Radiolab

Navigate
Return Home

Six Degrees of Separation

Tuesday, February 05, 2008 - 06:21 PM

For our upcoming episode on Laughter, we kept coming across references to a 1962 epidemic of contagious laughter in Tanzania. But every scholarly article, every newspaper reference, every mention we found, seemed to just point back to the source - a 1963 article from a medical journal.

As it would happen, I was planning to be in Tanzania in June. Back in 2005, Radiolab had gotten involved with the TED Conference - Jad hosts their audio podcast, and they've brought me or one of our interns to come record the conference a few times. Since I was planning to travel to Tanzania for the June 2007 TED Global conference, we thought, hey, why don't I spend a couple of days poking around to see if I can figure out what happened in 1962?

But where to begin?

With only a few days to turn up people who remember a laughter epidemic in a remote village in Western Tanzania in 1962, how would I find an eyewitness?

Email.

I sent a note out to about 200 people. And my email made it's way from Radiolab contributor Laura Starcheski, to her friend Erin, to someone at the World Bank, to someone who works in Bukoba, TZ, to a man named Kurt who lives in Nshamba, TZ and Kurt asked around his office and, voila, we found Gertrude. By my count, that's 6 degrees. (On The Media talked about this phenomena today and noted that the results of the classic Stanley Milgrim experiment have been upheld over and over again.)

Gertrude was herself afflicted with the laughter epidemic in 1962 and when I finally got to meet her, she introduce me to a traditional healer, Mr. Sospita, pictured with me above, who treated her. I wrote about the adventure he had in getting to me over here.

Tags:

More in:

Comments [4]

Dino DiArtist

I am the author of the Unified Humor Theory, which, stated briefly, includes the following theses:

Human laughter (HL) resembles animal vocalizations in that it is emotive, semi-involuntary and non-verbal.

Human laughter evolved from the primate playface vocalization (PFV), which, as Dr Provine documents is identical to HL in many respects, except that PFV is inhale/exhale, while HL is exhale only. The simplest explanation for this difference is that HL is an aquatic adaptation. (See Elaine Morgan's Aquatic Ape Theory) I have shown that it is possible for humans to laugh underwater.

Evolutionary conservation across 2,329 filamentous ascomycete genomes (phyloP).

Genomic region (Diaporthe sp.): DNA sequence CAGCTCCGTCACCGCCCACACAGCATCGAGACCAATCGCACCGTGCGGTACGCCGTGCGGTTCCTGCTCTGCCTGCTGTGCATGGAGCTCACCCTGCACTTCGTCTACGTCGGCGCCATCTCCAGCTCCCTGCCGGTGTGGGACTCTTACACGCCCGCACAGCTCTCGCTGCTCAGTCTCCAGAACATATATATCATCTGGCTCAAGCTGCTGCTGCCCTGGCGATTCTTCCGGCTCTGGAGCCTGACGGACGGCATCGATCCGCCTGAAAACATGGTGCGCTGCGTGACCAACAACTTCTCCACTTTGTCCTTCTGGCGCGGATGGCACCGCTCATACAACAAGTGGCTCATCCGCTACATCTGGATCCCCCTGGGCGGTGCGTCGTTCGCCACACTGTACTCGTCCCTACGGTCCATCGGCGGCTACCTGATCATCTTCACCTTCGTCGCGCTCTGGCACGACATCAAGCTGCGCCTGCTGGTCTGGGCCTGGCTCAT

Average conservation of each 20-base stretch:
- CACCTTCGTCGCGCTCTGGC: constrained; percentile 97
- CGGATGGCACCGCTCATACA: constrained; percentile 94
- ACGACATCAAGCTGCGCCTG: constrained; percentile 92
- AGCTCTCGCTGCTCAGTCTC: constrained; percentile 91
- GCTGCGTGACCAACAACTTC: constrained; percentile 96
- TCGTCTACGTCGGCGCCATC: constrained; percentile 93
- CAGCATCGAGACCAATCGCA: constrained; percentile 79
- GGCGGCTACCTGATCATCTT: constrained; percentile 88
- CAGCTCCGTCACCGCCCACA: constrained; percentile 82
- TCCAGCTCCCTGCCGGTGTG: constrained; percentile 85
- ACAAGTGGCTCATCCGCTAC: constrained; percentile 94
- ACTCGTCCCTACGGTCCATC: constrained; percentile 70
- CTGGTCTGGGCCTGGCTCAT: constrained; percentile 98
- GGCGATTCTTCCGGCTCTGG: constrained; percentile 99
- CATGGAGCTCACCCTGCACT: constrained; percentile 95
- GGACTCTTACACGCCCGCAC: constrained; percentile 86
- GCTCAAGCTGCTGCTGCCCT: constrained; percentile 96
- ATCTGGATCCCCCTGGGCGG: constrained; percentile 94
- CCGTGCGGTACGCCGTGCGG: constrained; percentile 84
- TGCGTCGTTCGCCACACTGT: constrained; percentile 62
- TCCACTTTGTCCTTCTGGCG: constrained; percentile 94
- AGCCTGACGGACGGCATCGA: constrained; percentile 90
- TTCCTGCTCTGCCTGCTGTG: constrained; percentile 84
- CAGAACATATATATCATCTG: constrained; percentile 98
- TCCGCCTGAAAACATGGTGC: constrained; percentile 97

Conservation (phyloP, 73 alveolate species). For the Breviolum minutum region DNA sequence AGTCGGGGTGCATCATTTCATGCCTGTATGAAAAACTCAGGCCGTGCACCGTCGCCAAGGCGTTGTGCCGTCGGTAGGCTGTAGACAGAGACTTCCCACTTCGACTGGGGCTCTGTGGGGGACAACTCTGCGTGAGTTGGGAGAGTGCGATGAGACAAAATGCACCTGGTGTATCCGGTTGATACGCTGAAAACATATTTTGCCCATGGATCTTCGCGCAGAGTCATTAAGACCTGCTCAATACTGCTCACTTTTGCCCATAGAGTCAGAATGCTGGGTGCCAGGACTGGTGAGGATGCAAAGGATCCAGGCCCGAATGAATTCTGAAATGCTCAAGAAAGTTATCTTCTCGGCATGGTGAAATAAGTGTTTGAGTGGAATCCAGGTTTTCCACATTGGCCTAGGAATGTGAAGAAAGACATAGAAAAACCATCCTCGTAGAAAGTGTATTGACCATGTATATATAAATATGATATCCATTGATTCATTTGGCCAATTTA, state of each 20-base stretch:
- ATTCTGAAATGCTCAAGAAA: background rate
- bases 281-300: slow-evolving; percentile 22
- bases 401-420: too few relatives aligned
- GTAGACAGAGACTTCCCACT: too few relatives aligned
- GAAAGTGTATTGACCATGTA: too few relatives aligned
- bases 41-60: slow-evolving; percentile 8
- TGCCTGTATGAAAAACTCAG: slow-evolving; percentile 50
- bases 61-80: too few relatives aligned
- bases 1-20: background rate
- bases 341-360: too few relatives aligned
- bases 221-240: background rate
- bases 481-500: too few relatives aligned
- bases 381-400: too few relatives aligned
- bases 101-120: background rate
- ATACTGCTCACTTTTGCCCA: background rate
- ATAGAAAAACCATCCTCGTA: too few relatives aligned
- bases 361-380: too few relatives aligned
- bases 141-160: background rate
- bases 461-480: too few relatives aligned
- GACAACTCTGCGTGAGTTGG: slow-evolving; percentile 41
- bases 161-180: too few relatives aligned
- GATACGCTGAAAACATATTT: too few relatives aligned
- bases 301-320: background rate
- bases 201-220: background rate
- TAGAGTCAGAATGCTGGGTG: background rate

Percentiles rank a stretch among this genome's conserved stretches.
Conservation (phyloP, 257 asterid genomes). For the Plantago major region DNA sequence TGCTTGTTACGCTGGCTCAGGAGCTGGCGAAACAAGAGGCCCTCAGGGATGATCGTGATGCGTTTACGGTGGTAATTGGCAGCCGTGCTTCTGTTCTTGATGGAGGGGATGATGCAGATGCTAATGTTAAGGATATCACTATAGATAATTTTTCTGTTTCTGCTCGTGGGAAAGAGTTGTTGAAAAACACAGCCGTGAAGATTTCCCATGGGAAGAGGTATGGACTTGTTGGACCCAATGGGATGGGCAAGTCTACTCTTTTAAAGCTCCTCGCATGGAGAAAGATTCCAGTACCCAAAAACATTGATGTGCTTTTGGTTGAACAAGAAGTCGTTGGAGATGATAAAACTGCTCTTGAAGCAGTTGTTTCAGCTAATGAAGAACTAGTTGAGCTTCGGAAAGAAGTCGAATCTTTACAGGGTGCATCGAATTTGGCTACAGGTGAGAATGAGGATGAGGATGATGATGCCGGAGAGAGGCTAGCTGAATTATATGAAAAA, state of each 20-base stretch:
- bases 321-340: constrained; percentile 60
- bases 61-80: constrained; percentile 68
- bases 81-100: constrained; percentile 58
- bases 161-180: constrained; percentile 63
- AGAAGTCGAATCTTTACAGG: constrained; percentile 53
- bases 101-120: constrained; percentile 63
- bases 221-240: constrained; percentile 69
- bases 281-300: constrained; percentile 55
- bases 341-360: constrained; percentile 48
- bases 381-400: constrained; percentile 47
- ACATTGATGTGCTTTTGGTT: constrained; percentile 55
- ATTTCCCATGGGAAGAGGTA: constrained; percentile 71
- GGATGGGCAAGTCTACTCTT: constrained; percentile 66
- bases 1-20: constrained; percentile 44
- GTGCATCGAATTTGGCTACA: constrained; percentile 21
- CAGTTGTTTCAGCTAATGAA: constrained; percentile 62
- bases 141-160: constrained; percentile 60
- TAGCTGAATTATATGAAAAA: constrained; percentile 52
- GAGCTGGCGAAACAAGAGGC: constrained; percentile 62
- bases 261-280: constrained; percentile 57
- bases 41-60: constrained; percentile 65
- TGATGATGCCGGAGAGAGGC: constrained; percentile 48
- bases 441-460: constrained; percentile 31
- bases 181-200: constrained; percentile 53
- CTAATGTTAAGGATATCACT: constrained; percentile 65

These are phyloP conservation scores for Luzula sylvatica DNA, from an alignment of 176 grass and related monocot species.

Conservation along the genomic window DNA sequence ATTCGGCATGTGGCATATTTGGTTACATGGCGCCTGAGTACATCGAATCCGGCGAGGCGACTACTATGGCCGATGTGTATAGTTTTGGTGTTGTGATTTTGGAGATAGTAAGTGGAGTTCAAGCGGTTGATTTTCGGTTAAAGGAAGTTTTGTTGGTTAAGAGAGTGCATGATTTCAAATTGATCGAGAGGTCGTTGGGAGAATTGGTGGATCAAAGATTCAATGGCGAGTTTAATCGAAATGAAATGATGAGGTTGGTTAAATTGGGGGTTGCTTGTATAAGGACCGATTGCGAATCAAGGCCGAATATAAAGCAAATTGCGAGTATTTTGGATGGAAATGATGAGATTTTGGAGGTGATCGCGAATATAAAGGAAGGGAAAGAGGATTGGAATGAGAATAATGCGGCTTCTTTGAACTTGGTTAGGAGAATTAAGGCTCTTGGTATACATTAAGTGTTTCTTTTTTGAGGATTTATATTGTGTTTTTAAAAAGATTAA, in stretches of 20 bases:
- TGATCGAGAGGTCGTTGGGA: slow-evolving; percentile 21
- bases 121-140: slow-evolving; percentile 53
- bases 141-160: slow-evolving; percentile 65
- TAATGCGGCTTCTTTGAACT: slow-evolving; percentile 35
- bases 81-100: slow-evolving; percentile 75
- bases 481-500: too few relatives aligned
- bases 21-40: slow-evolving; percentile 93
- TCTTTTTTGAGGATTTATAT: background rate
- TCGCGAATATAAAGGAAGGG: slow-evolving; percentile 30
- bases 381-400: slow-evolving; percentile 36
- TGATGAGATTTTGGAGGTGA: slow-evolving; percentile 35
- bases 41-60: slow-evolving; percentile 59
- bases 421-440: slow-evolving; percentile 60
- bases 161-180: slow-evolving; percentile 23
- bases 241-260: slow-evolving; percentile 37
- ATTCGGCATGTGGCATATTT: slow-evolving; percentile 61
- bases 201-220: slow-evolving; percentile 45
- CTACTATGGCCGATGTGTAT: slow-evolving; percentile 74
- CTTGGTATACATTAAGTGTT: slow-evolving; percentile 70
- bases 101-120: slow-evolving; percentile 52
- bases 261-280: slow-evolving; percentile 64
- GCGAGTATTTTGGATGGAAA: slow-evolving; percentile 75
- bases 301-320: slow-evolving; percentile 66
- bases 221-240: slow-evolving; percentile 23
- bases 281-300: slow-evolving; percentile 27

All humor and provocation of laughter consists of stimulation to a level near the threshhold of tolerance. Tickle too soft, the baby is bored. Tickle just enough, the baby laughs. Tickle too hard the baby cries. For more analysis, read "Conflict Arousal and Curiosity" by Dr. Daniel E Berlyne, McGraw Hill 1960

Anyone interested in discussing the science of humor and laughter should contact me, Dino DiArtist through my website: http://www.dinodiartist.com

Thank you!

Feb. 08 2008 10:46 AM
Jerad Riggin

Need. New. Radiolab. NOW.

Feb. 08 2008 12:21 AM
Ellen Horne

Thanks for the spell-check! Always welcome. We are, after all, radio people. Or maybe we should try to start a new trend of injecting the names of string instruments into conversation. "I was late to work anyway when, cello, the bus broke down!"

Feb. 07 2008 08:11 AM
anti-m

Hello, I love Radio Lab and can't wait for all of you to return with season 4! Right now I'm just posting to request a correction to your typo -- "viola" should be "voila!"

Voila!

--Em

Feb. 06 2008 05:43 PM

Leave a Comment

Register for your own account so you can vote on comments, save your favorites, and more. Learn more.
Please stay on topic, be civil, and be brief.
Email addresses are never displayed, but they are required to confirm your comments. Names are displayed with all comments. We reserve the right to edit any comments posted on this site. Please read the Comment Guidelines before posting. By leaving a comment, you agree to New York Public Radio's Privacy Policy and Terms Of Use.

Supported by

Feeds